Women have been making Grammy history since the inaugural ceremony in 1959. Ella Fitzgerald rightfully dubbed the "First Lady of Song," became the first woman to receive a Grammy that year. She earned a total of 13 Grammys in her lifetime and was the first woman to be awarded the Recording Academy's lifetime achievement award in 1967(Brisco, 2022). Around the same time, in 1961, Judy Garland won a Grammy for album of the year for "Judy at Carnegie Hall", becoming the first woman to ever receive this award. Additionally, In 1965, Brazilian singer Astrud Gilberto made Grammy history as the first woman to win record of the year for "The Girl From Ipanema". In 1968, Bobbie Gentry became the first woman to be nominated for album, record, and song of the year and best new artist, with "Ode to Billie Joe". She ended up winning best new artist, best female vocal performance, and best female contemporary solo vocal performance. Five years later in 1972, Carole King, the pioneer of the female trophy sweep, won record, song, and album of the year, with "Tapestry" (Brisco, 2022).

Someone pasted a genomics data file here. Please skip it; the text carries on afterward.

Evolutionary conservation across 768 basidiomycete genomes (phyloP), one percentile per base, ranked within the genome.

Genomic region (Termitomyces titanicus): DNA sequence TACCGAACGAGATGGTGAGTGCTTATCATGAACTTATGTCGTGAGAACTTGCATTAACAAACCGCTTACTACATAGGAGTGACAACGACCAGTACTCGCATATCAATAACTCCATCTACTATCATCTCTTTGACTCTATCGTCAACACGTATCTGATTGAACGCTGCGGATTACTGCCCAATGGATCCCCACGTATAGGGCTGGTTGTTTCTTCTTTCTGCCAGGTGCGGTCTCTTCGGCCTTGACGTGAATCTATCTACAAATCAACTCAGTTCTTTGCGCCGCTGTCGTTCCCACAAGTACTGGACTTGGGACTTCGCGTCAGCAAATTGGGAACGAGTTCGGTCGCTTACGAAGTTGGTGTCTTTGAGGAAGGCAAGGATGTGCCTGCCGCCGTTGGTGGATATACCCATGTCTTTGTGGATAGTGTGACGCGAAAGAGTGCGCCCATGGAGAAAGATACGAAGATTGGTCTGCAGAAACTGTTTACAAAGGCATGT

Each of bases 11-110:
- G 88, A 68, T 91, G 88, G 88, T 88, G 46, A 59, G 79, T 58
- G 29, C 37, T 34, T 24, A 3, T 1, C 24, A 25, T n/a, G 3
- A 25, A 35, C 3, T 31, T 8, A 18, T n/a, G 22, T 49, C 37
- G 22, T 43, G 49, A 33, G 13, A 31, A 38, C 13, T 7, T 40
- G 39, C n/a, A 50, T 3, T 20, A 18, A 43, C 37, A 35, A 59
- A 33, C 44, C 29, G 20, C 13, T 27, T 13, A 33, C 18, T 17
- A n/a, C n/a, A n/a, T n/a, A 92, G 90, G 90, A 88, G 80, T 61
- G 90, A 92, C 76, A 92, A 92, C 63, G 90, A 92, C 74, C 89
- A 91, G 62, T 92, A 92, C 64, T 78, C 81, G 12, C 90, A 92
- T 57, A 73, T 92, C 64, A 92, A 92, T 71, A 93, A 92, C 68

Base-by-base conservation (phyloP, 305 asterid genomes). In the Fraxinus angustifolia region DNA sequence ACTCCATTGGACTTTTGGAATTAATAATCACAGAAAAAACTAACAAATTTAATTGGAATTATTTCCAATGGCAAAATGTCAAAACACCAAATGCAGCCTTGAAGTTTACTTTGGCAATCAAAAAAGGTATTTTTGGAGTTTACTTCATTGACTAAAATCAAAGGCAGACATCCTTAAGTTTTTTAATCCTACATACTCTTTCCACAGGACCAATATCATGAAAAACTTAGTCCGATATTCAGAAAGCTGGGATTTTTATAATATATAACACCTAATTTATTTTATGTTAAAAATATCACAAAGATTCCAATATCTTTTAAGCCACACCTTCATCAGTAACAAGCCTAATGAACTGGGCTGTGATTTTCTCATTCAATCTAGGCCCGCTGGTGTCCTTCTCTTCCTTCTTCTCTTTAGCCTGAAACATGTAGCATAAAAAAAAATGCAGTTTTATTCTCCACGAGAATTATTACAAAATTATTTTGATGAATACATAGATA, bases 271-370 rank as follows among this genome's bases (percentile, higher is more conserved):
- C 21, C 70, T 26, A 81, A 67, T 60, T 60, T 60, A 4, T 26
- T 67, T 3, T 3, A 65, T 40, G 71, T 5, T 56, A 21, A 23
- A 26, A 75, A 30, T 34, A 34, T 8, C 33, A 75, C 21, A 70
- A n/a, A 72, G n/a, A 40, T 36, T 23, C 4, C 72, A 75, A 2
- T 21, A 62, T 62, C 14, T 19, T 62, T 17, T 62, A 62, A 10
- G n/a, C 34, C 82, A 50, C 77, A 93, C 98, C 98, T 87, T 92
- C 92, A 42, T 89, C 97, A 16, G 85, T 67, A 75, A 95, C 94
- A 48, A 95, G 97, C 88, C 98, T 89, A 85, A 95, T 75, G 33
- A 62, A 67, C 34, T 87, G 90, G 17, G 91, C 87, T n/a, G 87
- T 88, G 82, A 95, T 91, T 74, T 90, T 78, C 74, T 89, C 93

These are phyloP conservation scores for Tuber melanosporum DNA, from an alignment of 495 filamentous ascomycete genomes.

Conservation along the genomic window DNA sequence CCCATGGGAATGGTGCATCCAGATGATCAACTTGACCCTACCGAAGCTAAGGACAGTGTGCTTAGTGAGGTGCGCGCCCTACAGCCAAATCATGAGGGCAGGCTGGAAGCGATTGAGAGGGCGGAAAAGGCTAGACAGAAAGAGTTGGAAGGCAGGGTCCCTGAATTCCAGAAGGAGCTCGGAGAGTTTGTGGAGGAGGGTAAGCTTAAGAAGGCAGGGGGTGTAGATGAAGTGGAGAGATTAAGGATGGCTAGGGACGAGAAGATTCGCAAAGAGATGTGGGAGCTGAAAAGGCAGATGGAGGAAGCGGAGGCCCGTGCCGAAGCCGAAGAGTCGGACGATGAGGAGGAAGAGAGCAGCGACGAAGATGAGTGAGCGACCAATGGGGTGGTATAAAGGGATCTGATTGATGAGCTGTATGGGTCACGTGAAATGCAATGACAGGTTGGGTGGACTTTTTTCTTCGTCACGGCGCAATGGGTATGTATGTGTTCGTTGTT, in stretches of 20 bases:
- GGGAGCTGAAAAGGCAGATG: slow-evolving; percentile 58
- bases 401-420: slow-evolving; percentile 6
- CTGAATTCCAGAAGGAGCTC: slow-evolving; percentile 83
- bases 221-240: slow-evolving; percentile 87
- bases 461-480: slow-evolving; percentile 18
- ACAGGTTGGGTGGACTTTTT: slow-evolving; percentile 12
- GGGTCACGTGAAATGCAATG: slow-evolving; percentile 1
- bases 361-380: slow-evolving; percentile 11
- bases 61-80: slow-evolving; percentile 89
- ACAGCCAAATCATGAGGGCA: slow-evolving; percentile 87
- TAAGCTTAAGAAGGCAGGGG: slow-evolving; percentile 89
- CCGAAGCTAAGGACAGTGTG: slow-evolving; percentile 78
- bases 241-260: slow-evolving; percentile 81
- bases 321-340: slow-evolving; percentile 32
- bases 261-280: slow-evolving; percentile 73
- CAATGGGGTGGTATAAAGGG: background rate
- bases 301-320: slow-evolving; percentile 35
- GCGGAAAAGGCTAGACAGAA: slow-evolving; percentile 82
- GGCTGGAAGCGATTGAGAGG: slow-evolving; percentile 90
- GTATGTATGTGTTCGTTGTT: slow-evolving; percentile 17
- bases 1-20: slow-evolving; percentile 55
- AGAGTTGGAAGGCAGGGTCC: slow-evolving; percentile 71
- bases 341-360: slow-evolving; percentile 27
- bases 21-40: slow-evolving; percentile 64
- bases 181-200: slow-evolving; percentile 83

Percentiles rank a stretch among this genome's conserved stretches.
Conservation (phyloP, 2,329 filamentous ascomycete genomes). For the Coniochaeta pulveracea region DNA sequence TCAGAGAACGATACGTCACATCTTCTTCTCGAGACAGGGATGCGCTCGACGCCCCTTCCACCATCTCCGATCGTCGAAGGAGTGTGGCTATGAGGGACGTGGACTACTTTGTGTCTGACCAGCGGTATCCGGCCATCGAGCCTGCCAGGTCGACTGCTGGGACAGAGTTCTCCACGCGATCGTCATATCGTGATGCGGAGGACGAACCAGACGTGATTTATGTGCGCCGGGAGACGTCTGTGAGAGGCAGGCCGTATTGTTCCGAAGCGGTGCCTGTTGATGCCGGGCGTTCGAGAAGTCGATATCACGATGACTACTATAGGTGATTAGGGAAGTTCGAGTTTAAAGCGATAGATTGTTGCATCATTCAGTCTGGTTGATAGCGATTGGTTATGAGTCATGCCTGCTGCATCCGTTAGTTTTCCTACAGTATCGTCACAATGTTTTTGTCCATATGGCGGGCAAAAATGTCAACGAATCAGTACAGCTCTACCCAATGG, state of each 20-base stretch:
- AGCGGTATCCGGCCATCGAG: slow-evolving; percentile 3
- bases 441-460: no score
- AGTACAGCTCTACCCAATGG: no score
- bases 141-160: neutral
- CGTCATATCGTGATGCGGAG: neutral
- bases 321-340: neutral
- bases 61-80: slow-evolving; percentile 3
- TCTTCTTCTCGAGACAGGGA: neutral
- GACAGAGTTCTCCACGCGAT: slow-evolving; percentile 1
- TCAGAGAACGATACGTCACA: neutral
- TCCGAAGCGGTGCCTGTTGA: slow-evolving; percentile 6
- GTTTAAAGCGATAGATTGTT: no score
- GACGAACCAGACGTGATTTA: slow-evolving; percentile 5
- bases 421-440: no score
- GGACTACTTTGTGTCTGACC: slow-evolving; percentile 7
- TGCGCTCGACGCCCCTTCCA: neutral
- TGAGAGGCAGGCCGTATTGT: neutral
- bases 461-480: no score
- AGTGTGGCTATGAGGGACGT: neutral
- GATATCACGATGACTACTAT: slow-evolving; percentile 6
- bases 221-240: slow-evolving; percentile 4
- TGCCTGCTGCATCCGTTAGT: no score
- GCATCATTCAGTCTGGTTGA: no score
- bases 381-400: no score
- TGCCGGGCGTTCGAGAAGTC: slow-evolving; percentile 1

In the 1990s, Beyonce emerged as a force in the industry as the lead singer of the group Destiny's Child. Today, she has accumulated 79 nominations, making her the most nominated woman in Grammy history (Brisco, 2022). At the 2021 Grammys, Beyonce was the most nominated artist of the night. She added four awards to her collection, bringing her to a total of 28, and surpassing Alison Krauss to become the female artist with the most Grammys. At the 2021 awards, Lady Gaga and Ariana Grande also made history as the first all-women collaboration to win Best Pop Duo/Group Performance for their song “Rain on Me.” “Folklore” won Taylor Swift her third Grammy for Album of the Year, making her the first female artist to achieve this feat (Rhone, 2021).